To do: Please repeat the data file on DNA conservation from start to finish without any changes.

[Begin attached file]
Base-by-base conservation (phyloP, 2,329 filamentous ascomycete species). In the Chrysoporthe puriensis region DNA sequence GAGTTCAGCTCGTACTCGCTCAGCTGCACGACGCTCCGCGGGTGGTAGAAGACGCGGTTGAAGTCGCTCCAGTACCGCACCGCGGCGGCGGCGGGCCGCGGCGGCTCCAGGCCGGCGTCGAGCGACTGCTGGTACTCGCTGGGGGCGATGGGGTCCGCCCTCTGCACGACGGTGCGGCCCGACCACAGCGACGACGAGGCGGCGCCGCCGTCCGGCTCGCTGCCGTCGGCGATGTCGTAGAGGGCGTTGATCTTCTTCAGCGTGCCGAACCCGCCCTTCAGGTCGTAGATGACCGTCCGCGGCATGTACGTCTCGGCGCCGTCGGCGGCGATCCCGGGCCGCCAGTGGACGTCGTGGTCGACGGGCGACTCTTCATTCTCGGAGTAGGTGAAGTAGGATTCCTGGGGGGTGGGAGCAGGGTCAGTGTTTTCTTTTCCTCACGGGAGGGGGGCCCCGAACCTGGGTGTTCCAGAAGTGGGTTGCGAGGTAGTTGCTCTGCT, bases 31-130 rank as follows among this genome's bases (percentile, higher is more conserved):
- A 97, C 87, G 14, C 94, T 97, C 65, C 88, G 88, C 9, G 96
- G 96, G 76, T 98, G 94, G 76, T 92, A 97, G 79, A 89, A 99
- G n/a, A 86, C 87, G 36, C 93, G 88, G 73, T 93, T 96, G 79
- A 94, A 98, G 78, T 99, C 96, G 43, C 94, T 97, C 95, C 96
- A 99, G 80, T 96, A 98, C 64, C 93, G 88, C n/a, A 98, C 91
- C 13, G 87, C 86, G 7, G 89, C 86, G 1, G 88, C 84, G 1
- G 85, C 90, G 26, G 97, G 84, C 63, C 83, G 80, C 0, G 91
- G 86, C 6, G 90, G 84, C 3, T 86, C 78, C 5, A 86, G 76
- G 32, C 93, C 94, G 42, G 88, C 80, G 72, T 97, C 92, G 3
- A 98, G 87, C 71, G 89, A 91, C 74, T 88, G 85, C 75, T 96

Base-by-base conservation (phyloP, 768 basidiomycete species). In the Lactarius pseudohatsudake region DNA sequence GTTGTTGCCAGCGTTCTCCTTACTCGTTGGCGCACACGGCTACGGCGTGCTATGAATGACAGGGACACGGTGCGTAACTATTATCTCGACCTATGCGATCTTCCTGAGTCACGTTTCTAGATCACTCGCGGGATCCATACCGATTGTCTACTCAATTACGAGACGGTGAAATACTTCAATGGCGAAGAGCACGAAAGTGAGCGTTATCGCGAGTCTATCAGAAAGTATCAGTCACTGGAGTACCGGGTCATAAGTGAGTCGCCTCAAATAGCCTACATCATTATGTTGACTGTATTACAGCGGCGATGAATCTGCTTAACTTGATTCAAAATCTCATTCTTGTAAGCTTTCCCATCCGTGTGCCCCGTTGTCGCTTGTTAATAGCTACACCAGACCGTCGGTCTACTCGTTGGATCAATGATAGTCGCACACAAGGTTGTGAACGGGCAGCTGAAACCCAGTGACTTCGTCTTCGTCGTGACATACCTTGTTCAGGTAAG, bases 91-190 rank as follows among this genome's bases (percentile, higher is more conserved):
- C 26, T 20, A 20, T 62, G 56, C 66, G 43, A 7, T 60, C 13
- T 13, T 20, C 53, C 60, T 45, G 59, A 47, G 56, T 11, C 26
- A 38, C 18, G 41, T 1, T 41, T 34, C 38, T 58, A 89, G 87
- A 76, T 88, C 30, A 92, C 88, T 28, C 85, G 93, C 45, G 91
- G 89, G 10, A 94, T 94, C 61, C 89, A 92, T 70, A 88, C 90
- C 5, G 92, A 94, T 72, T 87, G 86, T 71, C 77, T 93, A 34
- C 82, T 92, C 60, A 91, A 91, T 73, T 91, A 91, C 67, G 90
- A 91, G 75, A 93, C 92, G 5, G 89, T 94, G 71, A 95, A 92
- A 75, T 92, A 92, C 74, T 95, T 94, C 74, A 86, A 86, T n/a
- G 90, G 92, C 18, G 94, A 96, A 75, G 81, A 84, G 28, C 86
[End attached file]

Base-by-base conservation (phyloP, 2,329 filamentous ascomycete species). In the Chrysoporthe puriensis region DNA sequence GAGTTCAGCTCGTACTCGCTCAGCTGCACGACGCTCCGCGGGTGGTAGAAGACGCGGTTGAAGTCGCTCCAGTACCGCACCGCGGCGGCGGCGGGCCGCGGCGGCTCCAGGCCGGCGTCGAGCGACTGCTGGTACTCGCTGGGGGCGATGGGGTCCGCCCTCTGCACGACGGTGCGGCCCGACCACAGCGACGACGAGGCGGCGCCGCCGTCCGGCTCGCTGCCGTCGGCGATGTCGTAGAGGGCGTTGATCTTCTTCAGCGTGCCGAACCCGCCCTTCAGGTCGTAGATGACCGTCCGCGGCATGTACGTCTCGGCGCCGTCGGCGGCGATCCCGGGCCGCCAGTGGACGTCGTGGTCGACGGGCGACTCTTCATTCTCGGAGTAGGTGAAGTAGGATTCCTGGGGGGTGGGAGCAGGGTCAGTGTTTTCTTTTCCTCACGGGAGGGGGGCCCCGAACCTGGGTGTTCCAGAAGTGGGTTGCGAGGTAGTTGCTCTGCT, bases 31-130 rank as follows among this genome's bases (percentile, higher is more conserved):
- A 97, C 87, G 14, C 94, T 97, C 65, C 88, G 88, C 9, G 96
- G 96, G 76, T 98, G 94, G 76, T 92, A 97, G 79, A 89, A 99
- G n/a, A 86, C 87, G 36, C 93, G 88, G 73, T 93, T 96, G 79
- A 94, A 98, G 78, T 99, C 96, G 43, C 94, T 97, C 95, C 96
- A 99, G 80, T 96, A 98, C 64, C 93, G 88, C n/a, A 98, C 91
- C 13, G 87, C 86, G 7, G 89, C 86, G 1, G 88, C 84, G 1
- G 85, C 90, G 26, G 97, G 84, C 63, C 83, G 80, C 0, G 91
- G 86, C 6, G 90, G 84, C 3, T 86, C 78, C 5, A 86, G 76
- G 32, C 93, C 94, G 42, G 88, C 80, G 72, T 97, C 92, G 3
- A 98, G 87, C 71, G 89, A 91, C 74, T 88, G 85, C 75, T 96

Base-by-base conservation (phyloP, 768 basidiomycete species). In the Lactarius pseudohatsudake region DNA sequence GTTGTTGCCAGCGTTCTCCTTACTCGTTGGCGCACACGGCTACGGCGTGCTATGAATGACAGGGACACGGTGCGTAACTATTATCTCGACCTATGCGATCTTCCTGAGTCACGTTTCTAGATCACTCGCGGGATCCATACCGATTGTCTACTCAATTACGAGACGGTGAAATACTTCAATGGCGAAGAGCACGAAAGTGAGCGTTATCGCGAGTCTATCAGAAAGTATCAGTCACTGGAGTACCGGGTCATAAGTGAGTCGCCTCAAATAGCCTACATCATTATGTTGACTGTATTACAGCGGCGATGAATCTGCTTAACTTGATTCAAAATCTCATTCTTGTAAGCTTTCCCATCCGTGTGCCCCGTTGTCGCTTGTTAATAGCTACACCAGACCGTCGGTCTACTCGTTGGATCAATGATAGTCGCACACAAGGTTGTGAACGGGCAGCTGAAACCCAGTGACTTCGTCTTCGTCGTGACATACCTTGTTCAGGTAAG, bases 91-190 rank as follows among this genome's bases (percentile, higher is more conserved):
- C 26, T 20, A 20, T 62, G 56, C 66, G 43, A 7, T 60, C 13
- T 13, T 20, C 53, C 60, T 45, G 59, A 47, G 56, T 11, C 26
- A 38, C 18, G 41, T 1, T 41, T 34, C 38, T 58, A 89, G 87
- A 76, T 88, C 30, A 92, C 88, T 28, C 85, G 93, C 45, G 91
- G 89, G 10, A 94, T 94, C 61, C 89, A 92, T 70, A 88, C 90
- C 5, G 92, A 94, T 72, T 87, G 86, T 71, C 77, T 93, A 34
- C 82, T 92, C 60, A 91, A 91, T 73, T 91, A 91, C 67, G 90
- A 91, G 75, A 93, C 92, G 5, G 89, T 94, G 71, A 95, A 92
- A 75, T 92, A 92, C 74, T 95, T 94, C 74, A 86, A 86, T n/a
- G 90, G 92, C 18, G 94, A 96, A 75, G 81, A 84, G 28, C 86